Dr. Marissa Joseph
Marissa Joseph, MSc, MD, FRCPC ( Pediatrics), FRCPC ( Dermatology)
Dr. Marissa Joseph graduated with a combined BSc (Honours) in Biochemistry and Biology from Dalhousie University, and then completed medical school at Dalhousie University. She is a board certified Pediatrician and Dermatologist after completing Pediatric training at the Hospital For Sick Children, following with a Dermatology residency at the University of Toronto. She completed a MSc in Community Health at the Dalla Lana School of Public Health.
Dr. Joseph is full time academic faculty at the University of Toronto. She has received and has been nominated for teaching awards in both undergraduate and postgraduate medical education. Dr. Joseph is the Medical Director of the Ricky Kanee Schachter Dermatology Centre at Women's College Hospital. She also works at the Hospital For Sick Children where she manages children with complex dermatologic disease in outpatient and inpatient settings, as well as a pediatric laser treatment program. Dr. Joseph enjoys her diverse practice in general adult, pediatric and surgical dermatology. Her clinical and research interests include inflammatory skin disorders such as psoriasis, atopic dermatitis, and hidradenitis suppurativa; genodermatoses, and equity, diversity and inclusivity.
Thursday NOV 24, 2022
Health Skin for Baby: The Role of Oat Emollients for all Skin Tones
- Understand the unique differences of infant skin vs. adult skin.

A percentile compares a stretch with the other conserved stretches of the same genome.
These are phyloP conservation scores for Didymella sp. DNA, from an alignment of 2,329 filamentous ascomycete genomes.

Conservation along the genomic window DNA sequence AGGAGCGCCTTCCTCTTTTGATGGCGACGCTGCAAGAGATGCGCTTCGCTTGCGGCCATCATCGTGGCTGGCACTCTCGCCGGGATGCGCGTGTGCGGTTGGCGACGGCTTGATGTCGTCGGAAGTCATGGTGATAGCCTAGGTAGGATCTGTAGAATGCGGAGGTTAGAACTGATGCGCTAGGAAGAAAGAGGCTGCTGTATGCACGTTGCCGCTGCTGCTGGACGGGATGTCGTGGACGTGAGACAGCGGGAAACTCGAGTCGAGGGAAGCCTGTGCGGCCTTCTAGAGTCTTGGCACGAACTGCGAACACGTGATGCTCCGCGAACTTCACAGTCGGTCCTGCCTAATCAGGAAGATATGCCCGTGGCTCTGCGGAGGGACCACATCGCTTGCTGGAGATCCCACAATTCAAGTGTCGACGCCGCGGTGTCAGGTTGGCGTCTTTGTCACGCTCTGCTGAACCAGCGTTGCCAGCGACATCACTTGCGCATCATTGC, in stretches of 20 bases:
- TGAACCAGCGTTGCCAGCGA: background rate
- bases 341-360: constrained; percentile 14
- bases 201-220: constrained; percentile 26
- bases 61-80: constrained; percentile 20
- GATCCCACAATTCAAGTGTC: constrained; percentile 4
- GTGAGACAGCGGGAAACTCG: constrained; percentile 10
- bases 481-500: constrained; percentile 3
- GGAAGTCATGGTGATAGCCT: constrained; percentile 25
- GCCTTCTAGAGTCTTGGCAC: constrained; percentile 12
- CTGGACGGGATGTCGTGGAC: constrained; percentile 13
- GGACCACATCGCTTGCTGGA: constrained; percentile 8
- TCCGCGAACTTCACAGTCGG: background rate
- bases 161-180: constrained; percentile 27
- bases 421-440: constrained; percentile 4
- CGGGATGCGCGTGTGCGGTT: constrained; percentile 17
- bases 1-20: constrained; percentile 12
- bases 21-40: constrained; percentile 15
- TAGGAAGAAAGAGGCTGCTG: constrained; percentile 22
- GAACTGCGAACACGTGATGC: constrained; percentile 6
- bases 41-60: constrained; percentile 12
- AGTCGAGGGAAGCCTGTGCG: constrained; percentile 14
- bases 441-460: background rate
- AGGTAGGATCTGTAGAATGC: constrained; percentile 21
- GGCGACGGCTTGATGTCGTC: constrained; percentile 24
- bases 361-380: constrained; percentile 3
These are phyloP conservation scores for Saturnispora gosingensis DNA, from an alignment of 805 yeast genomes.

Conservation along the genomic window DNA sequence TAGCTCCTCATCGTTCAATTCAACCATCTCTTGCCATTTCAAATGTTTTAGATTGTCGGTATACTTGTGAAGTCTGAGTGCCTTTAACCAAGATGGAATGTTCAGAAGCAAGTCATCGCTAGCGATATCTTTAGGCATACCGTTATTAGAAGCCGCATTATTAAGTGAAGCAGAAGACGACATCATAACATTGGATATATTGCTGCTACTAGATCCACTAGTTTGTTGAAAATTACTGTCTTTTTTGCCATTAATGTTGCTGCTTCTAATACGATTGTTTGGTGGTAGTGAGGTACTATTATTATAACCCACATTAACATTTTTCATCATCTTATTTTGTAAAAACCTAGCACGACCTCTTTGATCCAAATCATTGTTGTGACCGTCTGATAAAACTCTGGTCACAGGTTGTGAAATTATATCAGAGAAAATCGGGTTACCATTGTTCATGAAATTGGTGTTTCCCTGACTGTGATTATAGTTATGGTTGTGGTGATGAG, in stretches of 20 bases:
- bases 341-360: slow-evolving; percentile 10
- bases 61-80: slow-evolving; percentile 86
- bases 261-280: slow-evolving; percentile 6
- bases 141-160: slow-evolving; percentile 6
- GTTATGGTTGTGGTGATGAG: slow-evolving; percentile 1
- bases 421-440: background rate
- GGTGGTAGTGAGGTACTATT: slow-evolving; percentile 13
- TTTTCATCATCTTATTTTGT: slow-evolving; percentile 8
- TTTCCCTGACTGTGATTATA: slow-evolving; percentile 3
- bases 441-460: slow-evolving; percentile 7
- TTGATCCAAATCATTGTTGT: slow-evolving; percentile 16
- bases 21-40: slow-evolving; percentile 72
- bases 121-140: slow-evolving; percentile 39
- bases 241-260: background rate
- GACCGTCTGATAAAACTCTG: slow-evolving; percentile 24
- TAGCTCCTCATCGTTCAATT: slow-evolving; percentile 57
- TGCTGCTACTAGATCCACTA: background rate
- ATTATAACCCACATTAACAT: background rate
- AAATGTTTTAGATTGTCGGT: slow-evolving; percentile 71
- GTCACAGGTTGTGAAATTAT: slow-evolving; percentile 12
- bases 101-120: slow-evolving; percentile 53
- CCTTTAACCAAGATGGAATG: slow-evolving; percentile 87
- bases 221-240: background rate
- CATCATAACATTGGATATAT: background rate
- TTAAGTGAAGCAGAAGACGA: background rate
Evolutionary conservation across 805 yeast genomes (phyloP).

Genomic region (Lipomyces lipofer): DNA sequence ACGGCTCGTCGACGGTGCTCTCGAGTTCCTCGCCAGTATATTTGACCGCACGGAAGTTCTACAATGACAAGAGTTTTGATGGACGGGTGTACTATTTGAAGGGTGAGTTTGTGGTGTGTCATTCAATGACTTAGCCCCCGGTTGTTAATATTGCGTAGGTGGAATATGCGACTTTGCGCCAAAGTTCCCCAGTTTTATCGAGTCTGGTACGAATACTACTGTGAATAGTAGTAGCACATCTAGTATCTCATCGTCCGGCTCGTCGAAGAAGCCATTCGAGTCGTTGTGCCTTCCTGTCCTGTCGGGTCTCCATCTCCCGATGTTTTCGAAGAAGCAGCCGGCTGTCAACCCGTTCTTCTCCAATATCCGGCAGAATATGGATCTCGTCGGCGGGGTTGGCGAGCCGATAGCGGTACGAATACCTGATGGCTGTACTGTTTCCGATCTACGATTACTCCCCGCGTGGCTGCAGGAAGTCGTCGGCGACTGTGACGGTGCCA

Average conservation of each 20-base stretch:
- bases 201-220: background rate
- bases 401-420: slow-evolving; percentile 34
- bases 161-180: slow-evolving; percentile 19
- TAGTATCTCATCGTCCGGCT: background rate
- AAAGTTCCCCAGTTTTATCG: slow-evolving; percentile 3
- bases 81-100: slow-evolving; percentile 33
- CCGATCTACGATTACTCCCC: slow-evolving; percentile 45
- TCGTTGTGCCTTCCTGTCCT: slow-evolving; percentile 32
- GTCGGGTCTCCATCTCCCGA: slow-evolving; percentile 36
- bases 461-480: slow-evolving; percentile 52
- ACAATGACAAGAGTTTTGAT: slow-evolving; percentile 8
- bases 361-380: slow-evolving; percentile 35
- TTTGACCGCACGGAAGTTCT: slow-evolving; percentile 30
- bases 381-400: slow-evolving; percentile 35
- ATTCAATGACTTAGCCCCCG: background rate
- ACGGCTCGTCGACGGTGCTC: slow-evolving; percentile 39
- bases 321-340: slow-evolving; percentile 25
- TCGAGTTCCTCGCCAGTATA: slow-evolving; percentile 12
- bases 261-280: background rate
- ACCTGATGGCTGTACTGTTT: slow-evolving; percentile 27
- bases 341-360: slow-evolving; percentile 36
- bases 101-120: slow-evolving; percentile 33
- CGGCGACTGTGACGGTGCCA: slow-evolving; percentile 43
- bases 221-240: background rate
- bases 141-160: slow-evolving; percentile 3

- Discuss the clinical manifestations of pediatric atopic dermatitis (AD) across skin types, and its impact on quality of life.
- Review the importance of skin directed therapy, highlighting the multifaceted benefits of colloidal oatmeal and the evidence supporting its use in Pediatric Atopic Dermatitis across skin types.
Thursday NOV 24, 2022
Exploring the Burden of Vitiligo: the Patient Perspective
- To understand the burden of vitiligo beyond skin
- To discuss factors that affect the level of disease burden in patients
Vitiligo is a chronic autoimmune disease characterized by the destruction of melanocytes, resulting in pale or white patches of skin. It is associated with significant quality-of-life impairment in routine activities, employment, and psychosocial health. This presentation will review the finding from a global, observational, cross-sectional analysis involving 3,541 people diagnosed with vitiligo (n=200 from Canada), with a focus on the patients’ quality life, mental health and treatment experience.